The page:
Have you ever found yourself thinking, “What am I saying? I sound like a fool!” as you ramble on to someone else’s voicemail? It’s an experience a lot of us can relate to, and a perfect example of negative self-talk. Self-talk is that internal dialogue we have with ourselves and it frequently has something to do with the ideas of self-worth and perception.
When a thought is planted, most of us are generally inclined to selectively focus on evidence confirming our beliefs. This is true for thoughts provoking negative self-talk and the same reason conservative people get their news from conservative-leaning sources, and liberals from liberal-leaning sources. As one might imagine, even with overwhelming support for the contrary, altering firmly held beliefs is not an easy task. The process involves two major steps: 1. Using critical reasoning to expose the fallacies and holes in their beliefs; 2. Changing the belief itself.
The first step involves a serious and honest evaluation of the origin, validity and impact of those negative thoughts. Ask yourself:
- Where do they come from? Was the thought instilled from a bad childhood experience, or maybe it came from an unfair social construction/standard?
- Are the thoughts unfounded and illogical? Does someone stand to gain (monetarily or otherwise) from me thinking this way?
- What are they doing for my life? Am I using them as a shield because my success kind of scares me? How are these thoughts influencing my relationships, work and life?
One of the best examples illustrating this process is negative self-image. Let’s say Ashley thinks the occasional blemish she gets on her forehead is a horrendous problem. She remembers being called nasty names by her peers in middle school every time this happened. She’s also bombarded with advertisements depicting people with seemingly perfect skin because all of their blemishes have been edited out. Ashley is told that these people are beautiful and something to aspire to. These messages and arbitrary constructs inform her beliefs on a less conscious level.
Maybe Ashley’s blemishes aren’t so bad, but the beauty industry, that stands to gain large profits off of her (and others like her) purchasing products to prevent and conceal those blemishes, needs her to think they are that bad to stay in business. Upon serious thought, Ashley realizes this one negative thought is causing her to shy away from situations directing others’ attention to her. She found herself going out in public less, and taking a back-seat role on a work project she knows she could have impressed her boss with had she been confident enough to take a lead. She decides that being prisoner to these thoughts is senseless and concludes that she shouldn’t be so hard on herself, especially given that she’d never think ill of a co-worker or friend with the same issue.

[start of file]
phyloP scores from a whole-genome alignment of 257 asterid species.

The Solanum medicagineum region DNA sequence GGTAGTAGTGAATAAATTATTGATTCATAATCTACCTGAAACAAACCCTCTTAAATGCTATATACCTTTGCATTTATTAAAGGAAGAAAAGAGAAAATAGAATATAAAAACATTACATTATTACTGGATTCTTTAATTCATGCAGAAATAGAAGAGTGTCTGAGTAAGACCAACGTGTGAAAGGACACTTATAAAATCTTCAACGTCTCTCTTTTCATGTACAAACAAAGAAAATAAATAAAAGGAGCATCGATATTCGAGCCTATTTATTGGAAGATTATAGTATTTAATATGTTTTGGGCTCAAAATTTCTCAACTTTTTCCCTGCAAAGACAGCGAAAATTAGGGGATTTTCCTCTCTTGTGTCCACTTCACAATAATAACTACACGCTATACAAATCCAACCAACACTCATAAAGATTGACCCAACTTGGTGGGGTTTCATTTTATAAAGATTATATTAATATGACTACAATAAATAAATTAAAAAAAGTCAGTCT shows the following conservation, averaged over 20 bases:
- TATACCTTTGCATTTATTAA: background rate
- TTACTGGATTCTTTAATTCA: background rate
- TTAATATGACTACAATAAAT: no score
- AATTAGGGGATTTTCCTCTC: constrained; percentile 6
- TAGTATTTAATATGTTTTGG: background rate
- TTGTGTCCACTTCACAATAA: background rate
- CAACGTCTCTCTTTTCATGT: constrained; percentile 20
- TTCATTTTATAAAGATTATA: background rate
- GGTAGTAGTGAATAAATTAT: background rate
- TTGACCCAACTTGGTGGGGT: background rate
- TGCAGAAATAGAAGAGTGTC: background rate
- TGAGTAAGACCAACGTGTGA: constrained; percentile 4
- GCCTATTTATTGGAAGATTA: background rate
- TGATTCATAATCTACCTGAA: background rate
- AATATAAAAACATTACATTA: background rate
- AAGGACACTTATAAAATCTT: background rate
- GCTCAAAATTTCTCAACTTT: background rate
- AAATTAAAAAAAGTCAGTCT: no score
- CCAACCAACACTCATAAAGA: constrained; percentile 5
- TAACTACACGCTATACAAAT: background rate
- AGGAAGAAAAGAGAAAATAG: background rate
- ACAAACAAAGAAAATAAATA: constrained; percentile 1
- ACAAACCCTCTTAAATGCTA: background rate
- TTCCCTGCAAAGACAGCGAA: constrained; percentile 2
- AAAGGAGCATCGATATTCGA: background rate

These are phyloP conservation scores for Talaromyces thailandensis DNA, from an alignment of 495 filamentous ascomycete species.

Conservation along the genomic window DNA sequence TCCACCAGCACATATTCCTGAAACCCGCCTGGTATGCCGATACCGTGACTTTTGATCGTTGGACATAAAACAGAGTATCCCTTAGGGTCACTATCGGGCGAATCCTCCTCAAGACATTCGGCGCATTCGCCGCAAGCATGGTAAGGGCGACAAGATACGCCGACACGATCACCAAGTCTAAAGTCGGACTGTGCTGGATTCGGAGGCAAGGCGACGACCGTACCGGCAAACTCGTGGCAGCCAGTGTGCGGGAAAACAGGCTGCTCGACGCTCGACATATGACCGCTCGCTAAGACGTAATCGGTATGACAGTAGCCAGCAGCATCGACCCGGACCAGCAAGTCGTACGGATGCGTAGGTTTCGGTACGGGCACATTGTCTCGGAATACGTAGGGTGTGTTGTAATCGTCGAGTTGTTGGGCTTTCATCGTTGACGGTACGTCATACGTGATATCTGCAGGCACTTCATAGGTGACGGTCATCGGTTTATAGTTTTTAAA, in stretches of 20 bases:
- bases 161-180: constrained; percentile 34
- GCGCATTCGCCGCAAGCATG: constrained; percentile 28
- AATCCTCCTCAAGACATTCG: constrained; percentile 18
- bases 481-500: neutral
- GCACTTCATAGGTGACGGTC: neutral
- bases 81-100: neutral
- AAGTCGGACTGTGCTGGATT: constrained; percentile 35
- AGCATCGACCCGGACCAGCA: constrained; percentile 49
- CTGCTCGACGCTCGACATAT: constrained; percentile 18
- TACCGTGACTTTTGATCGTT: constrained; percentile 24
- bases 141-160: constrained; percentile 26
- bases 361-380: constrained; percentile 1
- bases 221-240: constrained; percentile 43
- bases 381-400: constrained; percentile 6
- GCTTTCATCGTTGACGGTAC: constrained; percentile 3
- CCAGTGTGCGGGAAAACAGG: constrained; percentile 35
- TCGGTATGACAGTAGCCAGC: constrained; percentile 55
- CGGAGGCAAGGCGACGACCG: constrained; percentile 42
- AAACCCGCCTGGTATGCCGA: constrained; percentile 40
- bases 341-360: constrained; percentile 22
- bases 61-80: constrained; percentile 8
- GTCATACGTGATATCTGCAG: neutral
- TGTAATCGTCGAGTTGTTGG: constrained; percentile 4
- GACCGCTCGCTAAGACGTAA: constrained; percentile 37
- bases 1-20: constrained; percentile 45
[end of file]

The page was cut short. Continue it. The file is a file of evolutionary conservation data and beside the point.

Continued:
There is a little Ashley in all of us. Perhaps your evaluations in step 1 will produce similar results.
Once you can identify the negative thoughts you can better understand how to tackle the challenge of step 2 – inspiring positive self-talk. Consider some of the strategies below to help you build your plan for change.
- Face yourself. It may be a bit cliché, but try spending time looking in a mirror. Tell yourself, aloud, the things you appreciate about yourself as well as the things you excel at and are proud of. This can be an incredibly challenging task. If you find yourself coming up short, examine yourself through the eyes of someone who loves you and think of all the wonderful things they would have to say about you. Remind yourself of these things daily, if not more frequently, and work them into your core set of beliefs about yourself over time. If you’re really dedicated, maybe every time you see your reflection you can think of one positive aspect of yourself.
- Enlist friends. Share this admirable journey with a few close friends. Invite them to be your ally and ask them to give you a gentle reminder should they ever hear you making negative remarks about yourself. The support and encouragement of others can really help spur progress.
- Keep calm. Doing major (or even minor) belief-shifting work can feel like it throws every aspect of your life off balance. It can cause anxiety and the task of learning to unlearn these negative thoughts may seem overwhelming. Have faith that this change is possible and know that the struggle will be worth it in the end. Take baby steps or any other means necessary to keep moving forward. And, be patient with yourself; creating new habits takes some time. Above all, know that you can do this!
None of us is perfect, so of course we each have our flaws, but we also have things were are really great at, so why torture ourselves by focusing solely on the negative? It may not be productive to ignore the negative altogether, but it’s certain not productive to dwell on it either. Working to recognize our value and advance our personal growth is a huge part of life. When you believe in yourself and your abilities, you open a lot of doors and create endless possibilities for yourself. Stick with this important work, even if it remains on-going for the rest of your life. This is one fight worth fighting!